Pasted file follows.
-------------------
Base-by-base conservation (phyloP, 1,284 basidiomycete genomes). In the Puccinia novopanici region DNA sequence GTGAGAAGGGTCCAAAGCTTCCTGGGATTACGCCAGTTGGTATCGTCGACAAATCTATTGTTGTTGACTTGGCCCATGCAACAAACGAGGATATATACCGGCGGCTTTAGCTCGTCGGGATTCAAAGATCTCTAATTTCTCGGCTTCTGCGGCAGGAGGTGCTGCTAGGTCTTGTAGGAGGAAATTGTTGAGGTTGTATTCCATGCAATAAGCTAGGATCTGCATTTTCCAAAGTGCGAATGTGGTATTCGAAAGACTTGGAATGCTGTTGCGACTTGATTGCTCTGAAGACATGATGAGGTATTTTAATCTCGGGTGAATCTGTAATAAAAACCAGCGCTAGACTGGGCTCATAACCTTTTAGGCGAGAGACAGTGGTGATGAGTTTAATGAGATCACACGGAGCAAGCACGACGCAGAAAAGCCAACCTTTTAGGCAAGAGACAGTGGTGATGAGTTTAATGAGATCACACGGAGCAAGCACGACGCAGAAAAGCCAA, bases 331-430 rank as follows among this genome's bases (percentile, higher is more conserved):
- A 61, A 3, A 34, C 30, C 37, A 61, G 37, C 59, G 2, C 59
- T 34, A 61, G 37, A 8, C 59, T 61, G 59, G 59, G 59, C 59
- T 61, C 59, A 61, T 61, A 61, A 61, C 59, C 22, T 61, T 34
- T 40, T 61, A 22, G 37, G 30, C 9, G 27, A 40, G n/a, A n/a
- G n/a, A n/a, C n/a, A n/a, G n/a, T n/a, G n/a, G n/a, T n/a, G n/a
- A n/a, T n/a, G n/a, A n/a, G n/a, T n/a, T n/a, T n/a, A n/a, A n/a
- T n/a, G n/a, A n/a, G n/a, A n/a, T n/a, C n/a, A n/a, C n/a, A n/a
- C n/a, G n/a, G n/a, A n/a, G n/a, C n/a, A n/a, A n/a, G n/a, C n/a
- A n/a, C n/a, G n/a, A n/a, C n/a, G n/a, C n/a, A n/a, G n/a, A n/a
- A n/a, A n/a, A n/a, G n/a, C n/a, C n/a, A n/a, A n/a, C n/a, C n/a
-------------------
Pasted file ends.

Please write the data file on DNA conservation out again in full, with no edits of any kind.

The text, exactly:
Base-by-base conservation (phyloP, 1,284 basidiomycete genomes). In the Puccinia novopanici region DNA sequence GTGAGAAGGGTCCAAAGCTTCCTGGGATTACGCCAGTTGGTATCGTCGACAAATCTATTGTTGTTGACTTGGCCCATGCAACAAACGAGGATATATACCGGCGGCTTTAGCTCGTCGGGATTCAAAGATCTCTAATTTCTCGGCTTCTGCGGCAGGAGGTGCTGCTAGGTCTTGTAGGAGGAAATTGTTGAGGTTGTATTCCATGCAATAAGCTAGGATCTGCATTTTCCAAAGTGCGAATGTGGTATTCGAAAGACTTGGAATGCTGTTGCGACTTGATTGCTCTGAAGACATGATGAGGTATTTTAATCTCGGGTGAATCTGTAATAAAAACCAGCGCTAGACTGGGCTCATAACCTTTTAGGCGAGAGACAGTGGTGATGAGTTTAATGAGATCACACGGAGCAAGCACGACGCAGAAAAGCCAACCTTTTAGGCAAGAGACAGTGGTGATGAGTTTAATGAGATCACACGGAGCAAGCACGACGCAGAAAAGCCAA, bases 331-430 rank as follows among this genome's bases (percentile, higher is more conserved):
- A 61, A 3, A 34, C 30, C 37, A 61, G 37, C 59, G 2, C 59
- T 34, A 61, G 37, A 8, C 59, T 61, G 59, G 59, G 59, C 59
- T 61, C 59, A 61, T 61, A 61, A 61, C 59, C 22, T 61, T 34
- T 40, T 61, A 22, G 37, G 30, C 9, G 27, A 40, G n/a, A n/a
- G n/a, A n/a, C n/a, A n/a, G n/a, T n/a, G n/a, G n/a, T n/a, G n/a
- A n/a, T n/a, G n/a, A n/a, G n/a, T n/a, T n/a, T n/a, A n/a, A n/a
- T n/a, G n/a, A n/a, G n/a, A n/a, T n/a, C n/a, A n/a, C n/a, A n/a
- C n/a, G n/a, G n/a, A n/a, G n/a, C n/a, A n/a, A n/a, G n/a, C n/a
- A n/a, C n/a, G n/a, A n/a, C n/a, G n/a, C n/a, A n/a, G n/a, A n/a
- A n/a, A n/a, A n/a, G n/a, C n/a, C n/a, A n/a, A n/a, C n/a, C n/a